Most popular languages have already a set of best practices. In JavaScript, we are still developing and discovering ways to develop applications efficiently. We went from inline-scripting to unobtrusive JavaScript, from placing the script on the head to placing at the bottom of the page to improve performance, etc. But, we are not there yet, not like other languages due to the environment JavaScript is  meant to be execute: the browser. The browsers are updated constantly and they include new versions of JavaScript almost as soon as it is available, which leads to developers implementing and figuring out new practices and advices for good code. For instance, in the past it was considered a good practice to modify directly a built-in objects but now it is considered a bad practice and you should never modify because it can break your code somewhere, especially if you are using a JavaScript library.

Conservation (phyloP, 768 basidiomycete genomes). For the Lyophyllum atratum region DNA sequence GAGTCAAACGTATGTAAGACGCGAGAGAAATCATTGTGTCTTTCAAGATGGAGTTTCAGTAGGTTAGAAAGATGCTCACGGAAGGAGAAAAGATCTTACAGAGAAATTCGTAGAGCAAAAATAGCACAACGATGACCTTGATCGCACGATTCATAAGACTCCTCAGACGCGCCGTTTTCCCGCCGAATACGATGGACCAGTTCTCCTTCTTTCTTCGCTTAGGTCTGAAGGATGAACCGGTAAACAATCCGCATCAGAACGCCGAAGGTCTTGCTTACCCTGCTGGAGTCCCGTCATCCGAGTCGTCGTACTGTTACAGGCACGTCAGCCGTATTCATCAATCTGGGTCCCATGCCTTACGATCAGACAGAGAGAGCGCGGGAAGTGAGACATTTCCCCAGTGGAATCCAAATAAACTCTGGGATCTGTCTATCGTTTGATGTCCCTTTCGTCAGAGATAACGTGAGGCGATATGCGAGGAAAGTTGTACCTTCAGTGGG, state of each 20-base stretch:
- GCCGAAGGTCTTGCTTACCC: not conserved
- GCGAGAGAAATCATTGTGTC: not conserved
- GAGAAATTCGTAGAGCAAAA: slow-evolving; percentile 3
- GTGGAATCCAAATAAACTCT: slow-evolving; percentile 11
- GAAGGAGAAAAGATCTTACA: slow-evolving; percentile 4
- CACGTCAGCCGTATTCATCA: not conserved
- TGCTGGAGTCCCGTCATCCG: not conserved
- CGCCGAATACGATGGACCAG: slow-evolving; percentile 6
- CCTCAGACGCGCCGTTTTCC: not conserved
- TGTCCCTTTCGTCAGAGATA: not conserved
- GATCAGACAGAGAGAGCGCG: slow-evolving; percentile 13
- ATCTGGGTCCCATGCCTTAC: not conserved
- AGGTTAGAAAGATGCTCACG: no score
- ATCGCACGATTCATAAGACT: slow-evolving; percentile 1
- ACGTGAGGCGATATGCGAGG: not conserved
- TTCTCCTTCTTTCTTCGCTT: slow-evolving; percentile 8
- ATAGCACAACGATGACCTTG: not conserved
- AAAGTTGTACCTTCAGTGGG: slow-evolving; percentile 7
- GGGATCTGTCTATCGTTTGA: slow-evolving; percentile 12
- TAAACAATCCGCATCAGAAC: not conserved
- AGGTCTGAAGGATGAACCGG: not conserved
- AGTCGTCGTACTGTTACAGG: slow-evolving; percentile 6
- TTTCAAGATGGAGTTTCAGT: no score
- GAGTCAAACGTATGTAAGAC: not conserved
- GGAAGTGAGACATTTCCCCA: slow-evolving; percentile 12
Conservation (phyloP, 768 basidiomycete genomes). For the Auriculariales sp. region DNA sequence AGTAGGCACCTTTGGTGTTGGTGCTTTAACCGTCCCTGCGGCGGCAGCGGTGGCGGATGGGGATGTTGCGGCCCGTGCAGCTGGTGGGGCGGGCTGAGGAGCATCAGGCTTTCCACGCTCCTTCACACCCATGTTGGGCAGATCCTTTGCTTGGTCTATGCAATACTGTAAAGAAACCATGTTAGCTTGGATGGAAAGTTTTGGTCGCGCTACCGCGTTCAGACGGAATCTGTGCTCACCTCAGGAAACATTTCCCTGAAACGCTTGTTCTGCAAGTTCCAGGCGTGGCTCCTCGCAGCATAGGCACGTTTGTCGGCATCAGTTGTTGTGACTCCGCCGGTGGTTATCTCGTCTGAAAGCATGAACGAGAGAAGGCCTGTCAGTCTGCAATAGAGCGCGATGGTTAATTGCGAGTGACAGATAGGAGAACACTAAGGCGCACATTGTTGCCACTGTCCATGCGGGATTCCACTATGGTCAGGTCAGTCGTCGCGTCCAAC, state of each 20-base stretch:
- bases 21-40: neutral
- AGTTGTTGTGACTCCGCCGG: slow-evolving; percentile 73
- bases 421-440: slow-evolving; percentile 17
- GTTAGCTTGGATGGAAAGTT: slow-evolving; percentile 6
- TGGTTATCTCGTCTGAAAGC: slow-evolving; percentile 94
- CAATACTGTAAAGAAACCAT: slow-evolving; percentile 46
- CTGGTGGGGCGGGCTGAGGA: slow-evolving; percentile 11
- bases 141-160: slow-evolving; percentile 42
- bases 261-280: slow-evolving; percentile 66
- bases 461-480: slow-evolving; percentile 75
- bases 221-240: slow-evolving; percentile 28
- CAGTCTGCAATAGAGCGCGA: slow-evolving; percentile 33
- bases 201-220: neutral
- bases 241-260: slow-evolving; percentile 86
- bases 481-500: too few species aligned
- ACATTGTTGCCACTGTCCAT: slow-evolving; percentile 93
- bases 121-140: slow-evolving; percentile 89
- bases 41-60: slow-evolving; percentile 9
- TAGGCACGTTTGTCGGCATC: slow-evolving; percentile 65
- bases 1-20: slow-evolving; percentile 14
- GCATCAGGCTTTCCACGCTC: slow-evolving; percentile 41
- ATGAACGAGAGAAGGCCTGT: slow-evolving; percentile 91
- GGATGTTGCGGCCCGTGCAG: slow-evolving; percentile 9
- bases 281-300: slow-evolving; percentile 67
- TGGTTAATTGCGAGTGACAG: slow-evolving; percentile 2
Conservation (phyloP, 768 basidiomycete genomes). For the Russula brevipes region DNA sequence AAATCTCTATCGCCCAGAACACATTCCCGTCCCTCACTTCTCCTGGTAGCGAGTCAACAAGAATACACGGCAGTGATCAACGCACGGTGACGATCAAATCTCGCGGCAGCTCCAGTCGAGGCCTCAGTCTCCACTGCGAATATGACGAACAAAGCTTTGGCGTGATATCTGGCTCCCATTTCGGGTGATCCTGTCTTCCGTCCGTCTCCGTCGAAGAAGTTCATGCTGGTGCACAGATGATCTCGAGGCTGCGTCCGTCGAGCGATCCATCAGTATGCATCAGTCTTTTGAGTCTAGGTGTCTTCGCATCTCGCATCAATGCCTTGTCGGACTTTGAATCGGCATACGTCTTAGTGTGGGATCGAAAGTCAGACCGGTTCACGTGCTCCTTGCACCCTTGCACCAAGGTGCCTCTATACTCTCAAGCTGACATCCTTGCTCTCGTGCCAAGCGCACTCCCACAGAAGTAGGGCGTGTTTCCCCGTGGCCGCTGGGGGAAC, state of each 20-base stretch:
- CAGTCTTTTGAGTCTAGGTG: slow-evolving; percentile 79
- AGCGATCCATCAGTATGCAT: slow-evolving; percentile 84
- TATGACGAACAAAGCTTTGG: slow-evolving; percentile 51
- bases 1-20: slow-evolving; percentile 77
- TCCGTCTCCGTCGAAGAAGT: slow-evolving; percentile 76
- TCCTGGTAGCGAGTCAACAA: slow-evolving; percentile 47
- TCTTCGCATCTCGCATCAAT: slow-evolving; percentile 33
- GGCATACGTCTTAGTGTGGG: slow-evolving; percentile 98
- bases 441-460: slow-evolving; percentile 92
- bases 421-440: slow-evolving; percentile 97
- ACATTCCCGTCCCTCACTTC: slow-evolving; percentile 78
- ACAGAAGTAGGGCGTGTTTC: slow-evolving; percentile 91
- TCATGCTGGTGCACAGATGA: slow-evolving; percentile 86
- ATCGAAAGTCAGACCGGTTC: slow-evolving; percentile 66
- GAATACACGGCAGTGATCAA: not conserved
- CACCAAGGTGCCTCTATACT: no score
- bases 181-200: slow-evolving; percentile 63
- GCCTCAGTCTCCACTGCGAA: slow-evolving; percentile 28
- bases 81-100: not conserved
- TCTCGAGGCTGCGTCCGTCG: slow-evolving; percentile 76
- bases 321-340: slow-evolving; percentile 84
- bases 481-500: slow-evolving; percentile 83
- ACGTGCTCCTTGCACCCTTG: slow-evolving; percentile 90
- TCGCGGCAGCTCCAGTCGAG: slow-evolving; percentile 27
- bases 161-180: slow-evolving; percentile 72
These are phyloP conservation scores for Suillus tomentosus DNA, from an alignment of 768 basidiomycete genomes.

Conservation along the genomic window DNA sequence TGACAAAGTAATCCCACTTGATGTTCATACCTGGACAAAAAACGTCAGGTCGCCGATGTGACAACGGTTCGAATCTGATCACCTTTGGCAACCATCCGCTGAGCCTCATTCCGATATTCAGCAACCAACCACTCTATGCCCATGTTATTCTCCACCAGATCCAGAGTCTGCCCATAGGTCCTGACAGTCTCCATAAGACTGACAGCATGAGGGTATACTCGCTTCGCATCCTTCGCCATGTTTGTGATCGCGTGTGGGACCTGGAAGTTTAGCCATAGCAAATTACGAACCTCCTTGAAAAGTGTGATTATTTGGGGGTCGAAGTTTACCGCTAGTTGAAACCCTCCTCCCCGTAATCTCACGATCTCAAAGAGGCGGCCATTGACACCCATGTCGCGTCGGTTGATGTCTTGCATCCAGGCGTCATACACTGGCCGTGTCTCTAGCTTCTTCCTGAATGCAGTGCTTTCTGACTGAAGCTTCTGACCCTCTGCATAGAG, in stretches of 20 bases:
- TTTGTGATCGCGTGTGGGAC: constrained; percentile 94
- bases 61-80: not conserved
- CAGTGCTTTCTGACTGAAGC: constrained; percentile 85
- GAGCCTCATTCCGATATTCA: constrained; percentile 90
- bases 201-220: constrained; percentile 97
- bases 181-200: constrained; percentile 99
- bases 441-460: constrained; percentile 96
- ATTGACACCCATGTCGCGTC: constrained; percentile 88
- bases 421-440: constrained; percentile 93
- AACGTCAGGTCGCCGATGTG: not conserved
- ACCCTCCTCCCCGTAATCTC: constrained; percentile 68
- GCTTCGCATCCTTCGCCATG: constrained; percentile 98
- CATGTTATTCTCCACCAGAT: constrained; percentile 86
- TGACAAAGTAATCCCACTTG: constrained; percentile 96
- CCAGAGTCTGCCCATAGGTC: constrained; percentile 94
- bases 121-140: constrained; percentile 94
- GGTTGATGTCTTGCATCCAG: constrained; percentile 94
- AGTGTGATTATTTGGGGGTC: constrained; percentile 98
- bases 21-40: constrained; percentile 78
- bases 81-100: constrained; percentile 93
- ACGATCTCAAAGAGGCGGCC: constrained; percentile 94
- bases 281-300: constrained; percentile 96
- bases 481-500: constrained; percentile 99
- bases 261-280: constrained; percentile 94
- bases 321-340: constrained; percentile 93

Support and Backwards Compatibility

AngularJS is one of the most popular JavaScript frameworks. But, even with its popularity, recent announcements on incompatibility between versions 1.x and 2.0 has made a lot of developers to rethink how they want to build a product around a framework.  The framework does not offer a way to upgrade to version 2.0. For example, would you like to build an app that only has support for 2 more years? Are you willing to rebuild the application again in AngularJS 2.0 in near future? Are your clients willing to pay twice for the same work (considering that version 1.x will be out of support in a couple of years max)?  Do you want to wait months to start working on AngularJS 2.0? Those are the kind of questions developers should not have to make in order to develop an app. Frameworks should be always compatible with previous versions. At least they should warn the developer for several versions about a deprecated method that may be removed in future versions. Developers don’t use frameworks only to speed up their development, the frameworks take care of the headache of us instead of giving us one with new versions.